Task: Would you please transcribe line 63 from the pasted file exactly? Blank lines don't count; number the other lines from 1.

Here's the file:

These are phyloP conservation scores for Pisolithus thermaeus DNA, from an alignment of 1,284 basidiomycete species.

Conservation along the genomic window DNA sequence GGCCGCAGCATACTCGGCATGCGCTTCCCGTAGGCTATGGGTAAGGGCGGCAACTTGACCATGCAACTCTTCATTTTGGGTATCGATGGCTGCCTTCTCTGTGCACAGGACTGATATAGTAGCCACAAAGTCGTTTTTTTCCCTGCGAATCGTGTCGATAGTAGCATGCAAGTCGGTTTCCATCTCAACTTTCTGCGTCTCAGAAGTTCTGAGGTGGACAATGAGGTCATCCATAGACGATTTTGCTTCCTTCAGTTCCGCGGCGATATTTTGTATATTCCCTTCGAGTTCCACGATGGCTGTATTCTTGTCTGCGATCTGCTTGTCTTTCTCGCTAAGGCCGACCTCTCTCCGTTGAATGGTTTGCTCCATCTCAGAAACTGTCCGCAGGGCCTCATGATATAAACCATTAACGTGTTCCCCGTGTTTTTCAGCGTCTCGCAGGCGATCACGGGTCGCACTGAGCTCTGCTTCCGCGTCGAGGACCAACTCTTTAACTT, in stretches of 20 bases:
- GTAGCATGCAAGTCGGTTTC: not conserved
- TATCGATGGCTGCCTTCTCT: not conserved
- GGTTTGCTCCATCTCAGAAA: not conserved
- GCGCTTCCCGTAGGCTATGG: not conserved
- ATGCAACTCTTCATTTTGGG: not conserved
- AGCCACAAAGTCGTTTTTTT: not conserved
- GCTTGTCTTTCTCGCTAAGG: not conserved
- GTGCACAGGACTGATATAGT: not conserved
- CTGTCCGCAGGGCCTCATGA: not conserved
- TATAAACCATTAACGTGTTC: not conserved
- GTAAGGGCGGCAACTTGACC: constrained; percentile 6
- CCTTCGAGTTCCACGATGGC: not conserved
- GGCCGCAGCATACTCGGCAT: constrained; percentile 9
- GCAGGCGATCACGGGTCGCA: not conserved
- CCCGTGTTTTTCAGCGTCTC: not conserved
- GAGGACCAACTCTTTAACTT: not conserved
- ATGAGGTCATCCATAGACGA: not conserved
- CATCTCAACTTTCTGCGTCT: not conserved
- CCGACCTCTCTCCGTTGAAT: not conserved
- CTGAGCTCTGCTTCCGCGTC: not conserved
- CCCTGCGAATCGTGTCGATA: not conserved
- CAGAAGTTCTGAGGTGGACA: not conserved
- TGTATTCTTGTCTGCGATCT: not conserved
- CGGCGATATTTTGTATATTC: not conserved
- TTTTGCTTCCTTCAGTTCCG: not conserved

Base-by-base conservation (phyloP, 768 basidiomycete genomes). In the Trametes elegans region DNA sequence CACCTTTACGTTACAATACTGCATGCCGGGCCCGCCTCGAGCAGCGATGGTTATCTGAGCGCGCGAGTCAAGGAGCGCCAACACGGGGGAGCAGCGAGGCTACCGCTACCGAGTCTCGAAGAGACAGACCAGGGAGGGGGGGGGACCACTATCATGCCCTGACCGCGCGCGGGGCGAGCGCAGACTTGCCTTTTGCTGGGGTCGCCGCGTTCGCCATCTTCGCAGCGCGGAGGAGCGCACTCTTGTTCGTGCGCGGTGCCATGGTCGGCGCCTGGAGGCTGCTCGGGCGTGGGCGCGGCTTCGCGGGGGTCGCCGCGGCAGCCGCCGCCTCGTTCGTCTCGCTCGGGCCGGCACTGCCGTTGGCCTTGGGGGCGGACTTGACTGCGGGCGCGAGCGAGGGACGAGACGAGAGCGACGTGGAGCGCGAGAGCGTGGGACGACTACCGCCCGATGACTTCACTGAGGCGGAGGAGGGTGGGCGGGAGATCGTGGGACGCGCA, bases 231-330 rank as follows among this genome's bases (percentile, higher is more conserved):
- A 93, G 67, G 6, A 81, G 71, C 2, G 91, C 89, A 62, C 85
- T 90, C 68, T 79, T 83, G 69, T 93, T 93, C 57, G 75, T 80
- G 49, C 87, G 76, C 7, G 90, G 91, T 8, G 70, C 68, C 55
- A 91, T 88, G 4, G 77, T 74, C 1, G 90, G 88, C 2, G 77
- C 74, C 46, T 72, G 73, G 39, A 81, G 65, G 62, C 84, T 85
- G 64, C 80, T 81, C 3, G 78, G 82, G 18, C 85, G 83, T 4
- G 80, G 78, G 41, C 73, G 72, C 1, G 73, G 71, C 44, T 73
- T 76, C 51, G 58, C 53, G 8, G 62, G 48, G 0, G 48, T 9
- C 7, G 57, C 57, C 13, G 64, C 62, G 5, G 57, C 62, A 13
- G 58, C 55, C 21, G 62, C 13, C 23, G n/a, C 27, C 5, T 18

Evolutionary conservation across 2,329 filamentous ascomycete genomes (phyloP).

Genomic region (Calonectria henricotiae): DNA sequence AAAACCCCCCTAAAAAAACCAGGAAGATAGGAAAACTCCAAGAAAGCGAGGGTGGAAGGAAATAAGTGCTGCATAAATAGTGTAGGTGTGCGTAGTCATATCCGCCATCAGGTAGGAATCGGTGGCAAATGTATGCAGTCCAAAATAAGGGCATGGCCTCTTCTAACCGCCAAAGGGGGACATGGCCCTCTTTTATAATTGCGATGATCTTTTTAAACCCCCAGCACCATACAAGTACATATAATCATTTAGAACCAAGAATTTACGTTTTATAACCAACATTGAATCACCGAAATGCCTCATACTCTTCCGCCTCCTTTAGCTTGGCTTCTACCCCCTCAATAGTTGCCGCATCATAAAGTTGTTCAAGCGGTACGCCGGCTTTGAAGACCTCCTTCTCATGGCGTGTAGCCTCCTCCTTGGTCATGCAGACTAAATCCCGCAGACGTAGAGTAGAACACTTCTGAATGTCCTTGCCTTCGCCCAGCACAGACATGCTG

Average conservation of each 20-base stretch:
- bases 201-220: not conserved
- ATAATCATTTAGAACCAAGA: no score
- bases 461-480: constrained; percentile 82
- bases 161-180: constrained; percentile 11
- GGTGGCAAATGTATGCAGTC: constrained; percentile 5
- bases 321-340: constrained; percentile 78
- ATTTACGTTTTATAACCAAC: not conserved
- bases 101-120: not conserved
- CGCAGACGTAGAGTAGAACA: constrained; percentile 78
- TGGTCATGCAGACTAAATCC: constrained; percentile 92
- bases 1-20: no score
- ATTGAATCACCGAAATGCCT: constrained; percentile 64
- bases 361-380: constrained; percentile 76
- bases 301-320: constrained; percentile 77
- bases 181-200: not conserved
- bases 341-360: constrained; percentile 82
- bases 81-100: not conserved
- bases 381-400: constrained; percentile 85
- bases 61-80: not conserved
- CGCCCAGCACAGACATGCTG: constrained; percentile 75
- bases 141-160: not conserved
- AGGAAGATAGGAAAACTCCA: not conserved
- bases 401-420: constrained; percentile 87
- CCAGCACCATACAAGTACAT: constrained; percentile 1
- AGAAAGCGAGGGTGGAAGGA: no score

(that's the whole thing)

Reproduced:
- AGGAAGATAGGAAAACTCCA: not conserved